I can also understand concern about some faith schools encouraging isolation and a less than respectful attitude to others. I had similar concerns when I was invited to visit the first Sikh faith school in Hayes some years ago. As I entered the main lobby I was struck by a colourful display about the Jewish festival of Purim. The assembly covered topical festivals in all faiths with genuine respect. Teachings of all faiths were included in the curriculum and the Sikh ethos of respect and easy informality between teachers and pupils of all faiths contributed to high academic standards. The school, now an academy, has excellent links with other schools, charities and commerce.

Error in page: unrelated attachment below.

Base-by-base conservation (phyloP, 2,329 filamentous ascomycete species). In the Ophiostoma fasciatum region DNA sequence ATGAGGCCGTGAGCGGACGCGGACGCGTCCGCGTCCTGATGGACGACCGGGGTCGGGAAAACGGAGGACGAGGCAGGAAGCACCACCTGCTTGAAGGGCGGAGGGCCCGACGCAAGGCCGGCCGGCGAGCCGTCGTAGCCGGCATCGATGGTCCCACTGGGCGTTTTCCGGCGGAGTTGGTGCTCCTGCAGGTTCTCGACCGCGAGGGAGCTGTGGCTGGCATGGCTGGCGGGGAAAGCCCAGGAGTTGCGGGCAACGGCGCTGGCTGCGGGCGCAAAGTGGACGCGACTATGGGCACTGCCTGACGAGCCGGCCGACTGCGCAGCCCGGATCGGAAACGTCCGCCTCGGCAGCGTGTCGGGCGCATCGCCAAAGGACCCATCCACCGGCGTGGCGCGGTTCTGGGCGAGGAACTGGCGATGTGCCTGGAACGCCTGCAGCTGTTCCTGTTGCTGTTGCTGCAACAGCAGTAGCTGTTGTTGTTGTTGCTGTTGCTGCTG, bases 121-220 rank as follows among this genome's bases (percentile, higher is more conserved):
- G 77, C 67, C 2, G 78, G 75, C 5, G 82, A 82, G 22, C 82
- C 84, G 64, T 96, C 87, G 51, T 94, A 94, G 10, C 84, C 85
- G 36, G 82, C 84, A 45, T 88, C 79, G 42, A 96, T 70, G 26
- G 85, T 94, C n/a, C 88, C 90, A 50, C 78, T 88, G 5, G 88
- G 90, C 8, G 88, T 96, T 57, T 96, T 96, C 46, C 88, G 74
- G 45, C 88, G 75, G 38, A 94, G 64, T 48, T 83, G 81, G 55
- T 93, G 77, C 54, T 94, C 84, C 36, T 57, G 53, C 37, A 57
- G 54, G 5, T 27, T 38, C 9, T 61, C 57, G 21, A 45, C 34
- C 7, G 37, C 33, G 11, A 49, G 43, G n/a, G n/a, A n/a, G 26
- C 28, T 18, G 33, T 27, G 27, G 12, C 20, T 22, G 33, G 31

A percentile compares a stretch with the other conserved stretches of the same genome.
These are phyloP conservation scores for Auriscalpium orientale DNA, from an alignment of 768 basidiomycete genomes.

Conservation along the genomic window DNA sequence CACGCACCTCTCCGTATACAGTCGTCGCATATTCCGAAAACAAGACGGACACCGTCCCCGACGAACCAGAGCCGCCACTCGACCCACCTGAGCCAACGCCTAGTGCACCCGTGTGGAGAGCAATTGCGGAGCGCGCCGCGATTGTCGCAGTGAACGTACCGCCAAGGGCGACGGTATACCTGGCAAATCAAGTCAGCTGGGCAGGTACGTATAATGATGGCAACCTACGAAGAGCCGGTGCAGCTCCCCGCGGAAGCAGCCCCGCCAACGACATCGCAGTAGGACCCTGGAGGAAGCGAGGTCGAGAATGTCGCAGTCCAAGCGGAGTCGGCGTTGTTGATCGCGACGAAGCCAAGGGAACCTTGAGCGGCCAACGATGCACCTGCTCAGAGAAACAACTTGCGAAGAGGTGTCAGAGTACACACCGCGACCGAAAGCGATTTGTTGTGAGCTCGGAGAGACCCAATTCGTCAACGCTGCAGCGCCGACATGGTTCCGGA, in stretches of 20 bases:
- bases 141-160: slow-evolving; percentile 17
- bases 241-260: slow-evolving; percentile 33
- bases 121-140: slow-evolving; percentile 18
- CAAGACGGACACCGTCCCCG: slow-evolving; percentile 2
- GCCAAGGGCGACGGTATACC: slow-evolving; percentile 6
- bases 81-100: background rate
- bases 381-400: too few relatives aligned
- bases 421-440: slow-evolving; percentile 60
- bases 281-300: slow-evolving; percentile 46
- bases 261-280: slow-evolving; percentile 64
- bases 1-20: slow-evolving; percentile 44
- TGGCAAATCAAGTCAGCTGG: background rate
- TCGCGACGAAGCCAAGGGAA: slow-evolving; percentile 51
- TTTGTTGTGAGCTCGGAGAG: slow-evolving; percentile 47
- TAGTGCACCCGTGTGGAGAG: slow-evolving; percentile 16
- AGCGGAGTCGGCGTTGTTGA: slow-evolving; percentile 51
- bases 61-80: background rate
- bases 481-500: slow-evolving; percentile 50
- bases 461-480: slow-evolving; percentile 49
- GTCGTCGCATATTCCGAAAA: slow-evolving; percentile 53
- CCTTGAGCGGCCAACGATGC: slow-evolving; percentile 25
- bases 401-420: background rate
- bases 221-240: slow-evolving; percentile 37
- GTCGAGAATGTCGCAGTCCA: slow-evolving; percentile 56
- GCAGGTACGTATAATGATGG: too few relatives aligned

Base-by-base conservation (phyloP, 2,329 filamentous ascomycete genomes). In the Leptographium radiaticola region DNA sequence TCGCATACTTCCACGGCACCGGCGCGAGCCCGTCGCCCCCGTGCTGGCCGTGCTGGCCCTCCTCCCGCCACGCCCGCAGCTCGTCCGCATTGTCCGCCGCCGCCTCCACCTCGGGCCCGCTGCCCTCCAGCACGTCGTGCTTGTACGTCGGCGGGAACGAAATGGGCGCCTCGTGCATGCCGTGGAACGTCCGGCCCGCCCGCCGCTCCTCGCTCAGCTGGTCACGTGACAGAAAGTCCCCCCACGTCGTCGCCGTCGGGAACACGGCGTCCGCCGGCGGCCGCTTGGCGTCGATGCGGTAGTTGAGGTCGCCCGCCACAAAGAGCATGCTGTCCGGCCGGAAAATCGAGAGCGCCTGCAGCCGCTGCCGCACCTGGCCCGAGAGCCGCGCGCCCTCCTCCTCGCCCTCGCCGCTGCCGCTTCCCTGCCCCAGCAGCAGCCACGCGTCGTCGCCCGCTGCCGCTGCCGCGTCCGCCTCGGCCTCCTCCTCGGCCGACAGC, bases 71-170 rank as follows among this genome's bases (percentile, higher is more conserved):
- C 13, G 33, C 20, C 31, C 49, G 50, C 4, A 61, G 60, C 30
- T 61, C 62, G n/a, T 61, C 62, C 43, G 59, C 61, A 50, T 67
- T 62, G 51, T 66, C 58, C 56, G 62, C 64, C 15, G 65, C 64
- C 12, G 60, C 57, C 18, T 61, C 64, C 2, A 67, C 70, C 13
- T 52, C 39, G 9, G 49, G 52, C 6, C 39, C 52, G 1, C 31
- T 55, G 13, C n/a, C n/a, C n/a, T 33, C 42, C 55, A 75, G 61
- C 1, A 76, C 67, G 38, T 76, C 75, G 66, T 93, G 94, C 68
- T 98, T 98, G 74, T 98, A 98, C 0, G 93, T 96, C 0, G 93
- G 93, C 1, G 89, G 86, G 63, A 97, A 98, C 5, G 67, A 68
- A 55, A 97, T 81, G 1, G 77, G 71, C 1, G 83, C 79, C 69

To my mind faith schools that meet such criteria, can encourages confidence and a sense of self- worth in children of a minority faith, as well as respect for others. Without this understanding and respect for the beliefs of others, there is a very real danger of faith schools creating unhealthy segregation.

    Coming back to Nye Bevan’s comment about culture and bacteria, we now know that bacteria can be good or bad. The same is true of culture. In the words of the old song, we need to ensure that we accentuate the positive and eliminate the negative.

    18 September 2012

    Yesterday’s announcement of the possibility of replacing damaged embryonic material with that from a third person to prevent inherited genetic disease has caused some alarm with calls for a rigorous ethical debate.